(Literary Essentials: Nonfiction Masterpieces)

In his empirical investigation, Frye notices that classical literature, and Western literature since the first century, evidence change over time in correspondence with changes in the status of the hero of a work of fiction. Historical criticism deals with these changes of mode but is careful not to allude to any “progress” in literature or form over time. Premedieval literature, for example, appeared in the first mode, in which the hero is a divine being, differing radically from other men; the Christ figure is an appropriate example. Medieval romances (such as stories of chivalry or the deeds of saints) portray the hero as human but superior in degree to others, as well as to his environment; this is the second mode. With the Renaissance comes the high mimetic mode, in which the hero is somehow superior to others but must answer to his environment; Shakespearean tragedy exemplifies this mode. With the rise of middle-class culture, the low mimetic mode came into view, wherein the hero is on the same level as the audience. In this mode, so-called realistic fiction and comedy constitute the “center of gravity.” From the late nineteenth century onward, Frye notes, the ironic mode has dominated most serious fiction; here, the protagonist is inferior to his audience in intelligence and freedom, with the audience watching the action from above, unencumbered by the entanglements of the ironic hero. This, the fifth mode of literature, is the world of the “all-too-human.”

These historical categories help Frye map out his conceptual space. Each mode will reinterpret symbols, myths, archetypes, and genres in accordance with the place of the hero; works of literature, then, can be placed not only historically (as Frye defines it) but in accordance with his other categories as well. Such placement is the substance of literary criticism. Literature must be interpreted for what it is in Frye’s conceptual space and not for what it should have been (in the view of a particular critic), for that judgment would reflect merely contingent values.

Fiction in each mode, to take the matter further, may be divided into comedy and tragedy, the former showing an integration of the hero into society, the latter portraying the hero as isolated. In the first mode, a mythic tragedy would be the story of a dying God, Christ dying on the cross, excluded from the Trinity. Mythic comedy would incorporate the central character into the society of the gods, such as in the Christian conception of salvation. In the fifth mode, to take another example, tragic irony would provide a place for the scapegoat, the Job figure whose character does not merit the terrible tragedies that befall him. Yet Job is also entangled in the world “below,” in which grief and trouble are inescapable. Job’s troubles are inevitable in a fallen world, but they are at the same time incongruous, because the righteous Job seems singled out for special misery. This invests Job with a kind of dignity, an innocence, which, despite its striving, never rises from irony to the high mimetic mode of tragedy. Thus, an understanding of the Book of Job for Frye would in part consist of placing the work within the category of tragic irony (with the observation that despite the label “historical,” a tragic ironic work can be produced in any era). For Frye, the modes are circular, not linear: He suggests that hints of myth in the tragic ironies of Franz Kafka and James Joyce show the fifth mode circling back on the first.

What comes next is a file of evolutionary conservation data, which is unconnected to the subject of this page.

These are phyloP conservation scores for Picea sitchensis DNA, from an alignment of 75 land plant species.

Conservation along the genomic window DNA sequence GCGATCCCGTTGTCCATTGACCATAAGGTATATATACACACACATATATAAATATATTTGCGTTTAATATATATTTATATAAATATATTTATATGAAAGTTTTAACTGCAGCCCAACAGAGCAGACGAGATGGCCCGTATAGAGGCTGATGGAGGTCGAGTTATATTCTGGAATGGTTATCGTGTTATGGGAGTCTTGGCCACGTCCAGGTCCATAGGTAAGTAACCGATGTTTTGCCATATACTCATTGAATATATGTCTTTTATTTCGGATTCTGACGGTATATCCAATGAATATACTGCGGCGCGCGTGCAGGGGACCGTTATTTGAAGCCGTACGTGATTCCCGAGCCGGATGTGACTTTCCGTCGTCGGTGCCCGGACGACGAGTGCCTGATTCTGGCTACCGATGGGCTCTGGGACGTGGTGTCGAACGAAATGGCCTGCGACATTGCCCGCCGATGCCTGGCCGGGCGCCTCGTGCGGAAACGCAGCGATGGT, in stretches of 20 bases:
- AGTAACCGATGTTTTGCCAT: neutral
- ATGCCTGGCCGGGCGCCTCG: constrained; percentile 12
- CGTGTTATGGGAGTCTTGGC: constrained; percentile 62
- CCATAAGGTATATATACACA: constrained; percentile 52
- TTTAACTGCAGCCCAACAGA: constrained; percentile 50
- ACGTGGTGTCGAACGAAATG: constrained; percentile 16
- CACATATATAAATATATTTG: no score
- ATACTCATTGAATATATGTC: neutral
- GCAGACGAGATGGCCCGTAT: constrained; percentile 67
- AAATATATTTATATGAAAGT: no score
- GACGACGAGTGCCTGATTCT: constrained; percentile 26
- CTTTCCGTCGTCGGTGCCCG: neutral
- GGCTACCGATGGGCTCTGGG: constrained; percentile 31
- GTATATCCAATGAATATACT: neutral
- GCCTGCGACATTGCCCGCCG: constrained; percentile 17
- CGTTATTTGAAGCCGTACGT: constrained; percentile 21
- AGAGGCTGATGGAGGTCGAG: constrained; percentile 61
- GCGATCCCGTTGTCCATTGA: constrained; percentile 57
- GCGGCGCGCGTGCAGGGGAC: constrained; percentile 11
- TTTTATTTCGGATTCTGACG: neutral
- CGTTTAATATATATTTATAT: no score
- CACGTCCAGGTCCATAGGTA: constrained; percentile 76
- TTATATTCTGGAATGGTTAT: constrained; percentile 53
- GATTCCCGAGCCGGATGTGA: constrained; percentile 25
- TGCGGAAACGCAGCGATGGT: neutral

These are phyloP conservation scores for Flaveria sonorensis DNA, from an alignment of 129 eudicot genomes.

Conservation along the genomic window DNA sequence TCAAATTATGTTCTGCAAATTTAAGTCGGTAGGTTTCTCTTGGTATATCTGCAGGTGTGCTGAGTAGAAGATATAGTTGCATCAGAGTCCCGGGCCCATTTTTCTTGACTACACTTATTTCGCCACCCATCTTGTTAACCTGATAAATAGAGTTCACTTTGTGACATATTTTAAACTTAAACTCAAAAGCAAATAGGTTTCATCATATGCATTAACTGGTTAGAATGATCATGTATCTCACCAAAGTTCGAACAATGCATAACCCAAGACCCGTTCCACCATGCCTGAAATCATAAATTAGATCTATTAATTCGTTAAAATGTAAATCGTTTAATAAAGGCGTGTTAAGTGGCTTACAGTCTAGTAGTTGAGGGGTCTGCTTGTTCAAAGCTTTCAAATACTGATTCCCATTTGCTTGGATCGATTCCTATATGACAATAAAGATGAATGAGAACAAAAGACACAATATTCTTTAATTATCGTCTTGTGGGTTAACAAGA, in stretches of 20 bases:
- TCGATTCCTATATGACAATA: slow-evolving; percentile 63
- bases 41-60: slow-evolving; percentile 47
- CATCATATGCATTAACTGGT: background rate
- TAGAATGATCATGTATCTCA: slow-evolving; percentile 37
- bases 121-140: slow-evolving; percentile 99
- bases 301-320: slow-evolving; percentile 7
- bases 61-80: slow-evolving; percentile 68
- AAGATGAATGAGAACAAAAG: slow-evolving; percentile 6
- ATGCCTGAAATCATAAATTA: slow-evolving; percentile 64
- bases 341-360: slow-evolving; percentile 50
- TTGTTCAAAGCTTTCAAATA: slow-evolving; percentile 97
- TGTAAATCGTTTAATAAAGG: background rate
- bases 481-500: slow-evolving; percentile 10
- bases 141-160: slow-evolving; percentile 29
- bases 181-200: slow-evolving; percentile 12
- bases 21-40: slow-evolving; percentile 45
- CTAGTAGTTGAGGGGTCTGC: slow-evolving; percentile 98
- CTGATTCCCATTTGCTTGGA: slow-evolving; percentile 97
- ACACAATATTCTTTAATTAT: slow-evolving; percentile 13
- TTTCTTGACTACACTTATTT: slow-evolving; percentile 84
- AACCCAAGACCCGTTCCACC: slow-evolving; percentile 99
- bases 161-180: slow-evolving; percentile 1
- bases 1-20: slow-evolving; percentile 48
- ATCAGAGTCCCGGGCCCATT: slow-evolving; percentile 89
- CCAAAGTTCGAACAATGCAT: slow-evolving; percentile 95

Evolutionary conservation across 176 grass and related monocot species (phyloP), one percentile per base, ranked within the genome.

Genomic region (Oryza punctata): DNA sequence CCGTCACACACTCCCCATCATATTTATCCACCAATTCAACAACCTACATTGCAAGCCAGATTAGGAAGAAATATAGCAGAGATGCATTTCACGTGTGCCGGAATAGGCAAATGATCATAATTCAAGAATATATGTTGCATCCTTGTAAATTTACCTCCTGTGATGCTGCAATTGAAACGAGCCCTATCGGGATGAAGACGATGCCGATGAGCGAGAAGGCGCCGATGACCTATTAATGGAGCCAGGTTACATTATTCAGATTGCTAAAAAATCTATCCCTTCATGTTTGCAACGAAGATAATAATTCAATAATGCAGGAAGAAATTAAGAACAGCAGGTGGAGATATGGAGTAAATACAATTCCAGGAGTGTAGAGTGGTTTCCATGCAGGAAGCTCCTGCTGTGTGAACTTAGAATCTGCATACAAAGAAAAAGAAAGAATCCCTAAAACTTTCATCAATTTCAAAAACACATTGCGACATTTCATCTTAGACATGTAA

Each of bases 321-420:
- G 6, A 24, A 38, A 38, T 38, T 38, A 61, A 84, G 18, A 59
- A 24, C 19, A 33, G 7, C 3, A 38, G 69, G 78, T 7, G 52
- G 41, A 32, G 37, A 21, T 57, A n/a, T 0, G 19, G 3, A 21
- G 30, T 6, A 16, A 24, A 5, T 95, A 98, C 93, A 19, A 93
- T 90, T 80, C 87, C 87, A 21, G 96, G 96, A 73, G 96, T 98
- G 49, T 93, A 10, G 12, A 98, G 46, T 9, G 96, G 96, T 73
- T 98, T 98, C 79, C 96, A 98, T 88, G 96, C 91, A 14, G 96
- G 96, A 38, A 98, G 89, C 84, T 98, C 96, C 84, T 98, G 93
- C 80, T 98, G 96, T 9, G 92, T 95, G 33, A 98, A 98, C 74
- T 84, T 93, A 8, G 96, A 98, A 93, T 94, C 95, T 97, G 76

Central to Frye’s vision of literature is what he calls the displacement of myths. That is,Myths of gods merge into legends of heroes; legends of heroes merge into plots of tragedies and comedies; plots of tragedies and comedies merge into plots of more or less realistic fiction. But these are change of social context rather than of literary form, and the constructive principles of story-telling remain constant through time.

The central myths of culture recur throughout literary history, are displaced, and are made for a time more plausible, only to dissolve again into myth.

Frye also applies his historical sequence to thematic literature, in which internal characters disappear or are insignificant, and there is a fictional persona addressing his or her audience. In lyric poetry and in essays, the thought or theme becomes the focus, rather than the plot. Even here, Frye cautions, literature must work on its own internal hypotheses: The direct address of the real author to his real audience would cease to be literature. Thematic and fictional categories interpenetrate one another, but whatever the proportions, the poet—that is, the creator of literature— makes a literary whole which runs on its own internal principles. The literary critic must not fall victim to the intentional fallacy (judging a work by the biography of its maker), but must lay bare the form of a work (which for Frye amounts to uncovering the work’s true content). Such a process is rarely anachronistic. If the work is a comedy, it must end happily; succeeding explications can deepen an appreciation for the way the characters function within the story, but reference to the author or his intentions is unnecessary.

Those who have been critical of Frye’s seeming removal of literature from its...

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